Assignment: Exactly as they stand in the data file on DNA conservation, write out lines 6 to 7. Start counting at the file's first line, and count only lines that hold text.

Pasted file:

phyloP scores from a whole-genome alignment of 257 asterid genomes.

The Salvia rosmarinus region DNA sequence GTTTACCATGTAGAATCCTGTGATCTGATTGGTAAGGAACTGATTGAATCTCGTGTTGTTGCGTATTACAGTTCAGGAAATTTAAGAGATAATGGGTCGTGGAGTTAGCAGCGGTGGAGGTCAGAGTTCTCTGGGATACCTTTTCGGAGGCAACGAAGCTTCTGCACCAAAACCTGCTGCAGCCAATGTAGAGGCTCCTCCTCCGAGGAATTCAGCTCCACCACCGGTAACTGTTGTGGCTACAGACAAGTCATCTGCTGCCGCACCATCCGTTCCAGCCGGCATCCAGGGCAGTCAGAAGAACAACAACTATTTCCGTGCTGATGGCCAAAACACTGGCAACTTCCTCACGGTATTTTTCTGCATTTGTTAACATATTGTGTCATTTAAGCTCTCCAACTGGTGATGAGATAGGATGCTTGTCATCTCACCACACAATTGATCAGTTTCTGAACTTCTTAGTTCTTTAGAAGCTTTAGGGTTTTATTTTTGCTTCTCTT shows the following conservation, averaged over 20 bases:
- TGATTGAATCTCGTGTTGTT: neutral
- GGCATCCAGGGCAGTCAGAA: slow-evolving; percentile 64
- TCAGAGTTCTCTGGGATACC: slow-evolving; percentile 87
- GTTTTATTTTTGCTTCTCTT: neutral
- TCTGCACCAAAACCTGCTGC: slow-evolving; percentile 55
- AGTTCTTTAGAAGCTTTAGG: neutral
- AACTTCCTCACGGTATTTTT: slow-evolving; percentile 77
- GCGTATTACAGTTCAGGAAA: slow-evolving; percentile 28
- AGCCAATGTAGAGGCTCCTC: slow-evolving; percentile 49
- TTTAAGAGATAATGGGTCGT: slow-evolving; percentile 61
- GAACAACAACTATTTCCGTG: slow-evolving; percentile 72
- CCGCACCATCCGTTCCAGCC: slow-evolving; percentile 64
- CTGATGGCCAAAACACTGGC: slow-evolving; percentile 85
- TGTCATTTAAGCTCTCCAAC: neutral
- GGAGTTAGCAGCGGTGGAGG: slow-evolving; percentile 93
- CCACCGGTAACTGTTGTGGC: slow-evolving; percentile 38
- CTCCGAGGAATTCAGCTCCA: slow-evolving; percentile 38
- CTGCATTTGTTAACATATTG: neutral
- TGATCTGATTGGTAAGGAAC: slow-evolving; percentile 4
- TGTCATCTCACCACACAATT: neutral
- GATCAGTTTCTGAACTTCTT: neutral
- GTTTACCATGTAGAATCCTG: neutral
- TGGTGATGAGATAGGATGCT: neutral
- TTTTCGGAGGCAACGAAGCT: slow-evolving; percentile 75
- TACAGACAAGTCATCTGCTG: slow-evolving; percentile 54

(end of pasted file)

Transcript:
- GTTTTATTTTTGCTTCTCTT: neutral
- TCTGCACCAAAACCTGCTGC: slow-evolving; percentile 55